Staffing study confirms stance of Minnesota Nurses Association

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Research released Thursday in the New England Journal of Medicine backs the stance taken by the Minnesota Nurses Association that staffing needs to be improved. The study “gives irrefutable evidence why nurses walked the picket lines for patient safety in the summer of 2010,” the union said. The rigorous study, entitled “Nurse Staffing and Inpatient Hospital Mortality,” was conducted at a premier hospital with elite magnet status and confirms that patients die when there isn’t enough RN staff. What’s even more telling in the project is that even elite hospitals don’t provide adequate staff on average 16 percent of the time, the union said.

“This study seals our case for regulated nurse staffing standards,” said Deb Haugen, RN, Chair of MNA’s Economic and General Welfare Commission. Haugen practices at Children’s Hospital in Minneapolis, where she went on strike last year, and recently returned from Hibbing where nurses held a collective action in support of safe staffing levels.

“Mayo Hospital has Magnet designation and is considered one of the premier health care facilities in the United States and their shifts are short one whole nurse nearly one-fifth of the time,” Haugen said. “It is time to hold the industry accountable.”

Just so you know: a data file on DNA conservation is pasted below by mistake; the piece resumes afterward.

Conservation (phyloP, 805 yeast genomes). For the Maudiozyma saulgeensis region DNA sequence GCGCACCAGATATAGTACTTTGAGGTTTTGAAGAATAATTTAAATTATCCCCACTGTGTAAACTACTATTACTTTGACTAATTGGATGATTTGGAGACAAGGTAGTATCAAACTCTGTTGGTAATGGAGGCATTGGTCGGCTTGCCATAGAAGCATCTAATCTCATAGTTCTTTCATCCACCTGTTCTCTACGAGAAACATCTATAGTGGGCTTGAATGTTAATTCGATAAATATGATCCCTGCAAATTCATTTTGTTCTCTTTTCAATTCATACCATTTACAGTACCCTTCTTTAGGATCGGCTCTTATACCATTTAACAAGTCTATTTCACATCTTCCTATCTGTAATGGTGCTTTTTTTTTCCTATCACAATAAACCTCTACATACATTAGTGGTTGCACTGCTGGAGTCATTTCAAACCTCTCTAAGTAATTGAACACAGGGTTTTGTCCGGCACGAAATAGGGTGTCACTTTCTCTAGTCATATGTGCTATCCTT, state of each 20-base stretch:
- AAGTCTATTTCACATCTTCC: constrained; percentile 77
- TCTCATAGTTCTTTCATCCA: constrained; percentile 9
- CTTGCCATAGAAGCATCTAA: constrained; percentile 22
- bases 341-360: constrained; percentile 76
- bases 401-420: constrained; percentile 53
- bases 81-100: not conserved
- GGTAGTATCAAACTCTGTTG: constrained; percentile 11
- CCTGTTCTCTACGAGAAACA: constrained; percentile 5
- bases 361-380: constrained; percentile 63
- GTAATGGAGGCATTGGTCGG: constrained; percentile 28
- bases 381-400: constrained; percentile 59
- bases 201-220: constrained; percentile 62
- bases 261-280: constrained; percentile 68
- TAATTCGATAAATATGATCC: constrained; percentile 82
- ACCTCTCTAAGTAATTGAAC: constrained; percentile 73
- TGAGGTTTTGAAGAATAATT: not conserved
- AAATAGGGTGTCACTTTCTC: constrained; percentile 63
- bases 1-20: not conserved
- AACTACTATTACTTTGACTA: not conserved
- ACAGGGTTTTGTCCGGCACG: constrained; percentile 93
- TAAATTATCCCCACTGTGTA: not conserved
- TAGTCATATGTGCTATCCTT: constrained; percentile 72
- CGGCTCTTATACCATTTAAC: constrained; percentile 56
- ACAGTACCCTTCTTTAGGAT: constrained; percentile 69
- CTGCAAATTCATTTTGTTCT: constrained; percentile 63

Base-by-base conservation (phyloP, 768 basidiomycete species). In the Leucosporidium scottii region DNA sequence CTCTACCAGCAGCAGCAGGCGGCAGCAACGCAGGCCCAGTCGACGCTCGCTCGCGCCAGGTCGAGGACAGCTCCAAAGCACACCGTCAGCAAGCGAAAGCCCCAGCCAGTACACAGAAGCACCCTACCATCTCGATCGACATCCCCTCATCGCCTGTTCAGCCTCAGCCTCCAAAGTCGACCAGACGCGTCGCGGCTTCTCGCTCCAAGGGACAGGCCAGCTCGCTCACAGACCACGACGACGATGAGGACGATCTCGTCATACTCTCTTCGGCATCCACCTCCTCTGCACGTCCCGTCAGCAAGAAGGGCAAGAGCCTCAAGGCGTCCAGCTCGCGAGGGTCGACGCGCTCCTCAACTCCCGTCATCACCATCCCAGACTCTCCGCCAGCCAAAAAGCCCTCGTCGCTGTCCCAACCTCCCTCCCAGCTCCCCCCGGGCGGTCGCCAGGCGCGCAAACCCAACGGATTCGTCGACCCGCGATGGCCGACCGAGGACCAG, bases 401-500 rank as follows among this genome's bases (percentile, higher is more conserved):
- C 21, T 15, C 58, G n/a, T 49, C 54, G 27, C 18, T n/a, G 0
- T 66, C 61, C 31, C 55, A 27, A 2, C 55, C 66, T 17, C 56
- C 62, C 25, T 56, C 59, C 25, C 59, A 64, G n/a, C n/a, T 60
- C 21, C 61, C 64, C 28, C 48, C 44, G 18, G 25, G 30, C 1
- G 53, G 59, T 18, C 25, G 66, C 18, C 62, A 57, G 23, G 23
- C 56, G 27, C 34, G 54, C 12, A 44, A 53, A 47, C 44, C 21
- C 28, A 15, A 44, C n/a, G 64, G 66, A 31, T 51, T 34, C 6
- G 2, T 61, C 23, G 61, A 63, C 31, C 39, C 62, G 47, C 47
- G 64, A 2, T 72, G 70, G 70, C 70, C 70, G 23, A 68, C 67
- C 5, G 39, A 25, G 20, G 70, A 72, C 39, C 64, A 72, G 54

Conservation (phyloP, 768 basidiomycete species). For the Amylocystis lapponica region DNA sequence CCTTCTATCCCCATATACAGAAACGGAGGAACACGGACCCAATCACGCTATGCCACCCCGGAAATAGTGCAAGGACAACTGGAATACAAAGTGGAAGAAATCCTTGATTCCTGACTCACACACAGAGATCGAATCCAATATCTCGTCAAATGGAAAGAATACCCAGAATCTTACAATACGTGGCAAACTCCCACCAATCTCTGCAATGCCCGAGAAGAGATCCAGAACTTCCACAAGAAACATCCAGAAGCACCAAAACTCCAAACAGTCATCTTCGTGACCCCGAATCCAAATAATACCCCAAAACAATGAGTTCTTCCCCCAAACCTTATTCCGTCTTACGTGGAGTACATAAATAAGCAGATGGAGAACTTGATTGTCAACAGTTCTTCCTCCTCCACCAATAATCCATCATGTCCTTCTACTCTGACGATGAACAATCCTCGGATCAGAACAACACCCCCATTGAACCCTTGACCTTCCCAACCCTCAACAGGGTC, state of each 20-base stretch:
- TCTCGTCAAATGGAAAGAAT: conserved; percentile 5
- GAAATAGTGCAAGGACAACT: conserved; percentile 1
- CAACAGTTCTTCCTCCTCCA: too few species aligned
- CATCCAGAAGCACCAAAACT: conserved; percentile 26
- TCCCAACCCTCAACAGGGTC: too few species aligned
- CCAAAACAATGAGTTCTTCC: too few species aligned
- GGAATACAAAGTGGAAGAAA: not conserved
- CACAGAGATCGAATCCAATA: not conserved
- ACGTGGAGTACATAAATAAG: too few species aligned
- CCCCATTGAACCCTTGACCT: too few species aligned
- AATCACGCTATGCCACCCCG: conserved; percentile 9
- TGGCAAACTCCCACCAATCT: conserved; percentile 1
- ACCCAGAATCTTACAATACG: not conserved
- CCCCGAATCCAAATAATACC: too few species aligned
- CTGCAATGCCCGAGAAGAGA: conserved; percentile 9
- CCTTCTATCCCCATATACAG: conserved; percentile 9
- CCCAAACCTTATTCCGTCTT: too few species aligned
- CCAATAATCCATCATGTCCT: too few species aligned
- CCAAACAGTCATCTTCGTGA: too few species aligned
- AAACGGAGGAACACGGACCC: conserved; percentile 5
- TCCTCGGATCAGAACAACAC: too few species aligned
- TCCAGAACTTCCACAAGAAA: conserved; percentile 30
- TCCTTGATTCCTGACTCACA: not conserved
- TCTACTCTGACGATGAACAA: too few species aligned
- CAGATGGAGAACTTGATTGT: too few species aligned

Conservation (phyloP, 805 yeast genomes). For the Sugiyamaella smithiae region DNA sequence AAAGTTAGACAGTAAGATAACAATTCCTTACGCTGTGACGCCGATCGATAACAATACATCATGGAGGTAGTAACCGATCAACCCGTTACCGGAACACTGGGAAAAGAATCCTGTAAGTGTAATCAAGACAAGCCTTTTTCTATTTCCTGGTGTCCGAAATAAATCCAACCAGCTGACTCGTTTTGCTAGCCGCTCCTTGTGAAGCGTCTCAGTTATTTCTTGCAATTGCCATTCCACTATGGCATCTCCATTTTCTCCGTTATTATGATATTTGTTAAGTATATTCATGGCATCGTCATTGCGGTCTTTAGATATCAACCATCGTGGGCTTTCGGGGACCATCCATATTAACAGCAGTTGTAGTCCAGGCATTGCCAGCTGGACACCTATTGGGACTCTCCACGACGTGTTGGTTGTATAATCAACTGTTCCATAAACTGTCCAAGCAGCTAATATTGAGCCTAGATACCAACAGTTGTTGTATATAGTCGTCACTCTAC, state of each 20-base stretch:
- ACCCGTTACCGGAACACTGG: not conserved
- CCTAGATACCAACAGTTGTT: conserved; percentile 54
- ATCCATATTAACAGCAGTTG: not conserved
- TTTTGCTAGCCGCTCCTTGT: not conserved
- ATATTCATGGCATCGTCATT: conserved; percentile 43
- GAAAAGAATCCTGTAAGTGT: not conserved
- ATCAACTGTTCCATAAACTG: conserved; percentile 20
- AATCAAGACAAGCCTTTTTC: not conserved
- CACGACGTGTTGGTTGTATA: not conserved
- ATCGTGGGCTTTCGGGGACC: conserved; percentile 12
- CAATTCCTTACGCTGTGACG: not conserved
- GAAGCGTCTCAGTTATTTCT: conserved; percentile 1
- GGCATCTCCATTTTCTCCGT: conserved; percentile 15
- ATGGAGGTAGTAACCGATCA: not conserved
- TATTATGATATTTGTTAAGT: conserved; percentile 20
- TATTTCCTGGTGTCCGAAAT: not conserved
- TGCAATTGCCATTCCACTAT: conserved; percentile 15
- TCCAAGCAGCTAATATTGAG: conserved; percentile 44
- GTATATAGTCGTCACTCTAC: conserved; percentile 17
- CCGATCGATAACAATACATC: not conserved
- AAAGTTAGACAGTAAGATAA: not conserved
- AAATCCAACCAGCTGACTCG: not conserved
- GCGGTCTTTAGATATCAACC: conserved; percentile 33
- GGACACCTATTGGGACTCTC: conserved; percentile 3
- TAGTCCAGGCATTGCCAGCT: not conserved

Nurses also applaud the emphasis by the study regarding the chaos of patient turnover, which nurses have repeatedly identified. Admissions, discharges and transfers intensify the complexity of an already demanding shift – and patients are put at risk as this activity increases.

The likelihood of death increases 4 percent when turnover is high on a shift, and the study shows 13 percent of patients were exposed to three or more shifts with high turnover. “Hospitals’ pursuit of profits creates this environment of churn that puts unsustainable demands on nursing staff,” said Haugen. “Our hospitals are simply not as safe as they can be.”

Haugen sees this research as more evidence of the need to change fundamental perspectives about delivery of care in acute care hospitals, starting with flawed hospital reimbursement systems.

“Hospitals should be paid for the nursing care the patients need, not based on medical diagnosis,” said Haugen. With that funding incentive, however, comes responsibility to staff shifts appropriately. “We need regulations to make sure hospitals do what they promise,” added Haugen.

Formed in 1905, the Minnesota Nurses Association represents more than 20,000 nurses in Minnesota, Iowa and Wisconsin.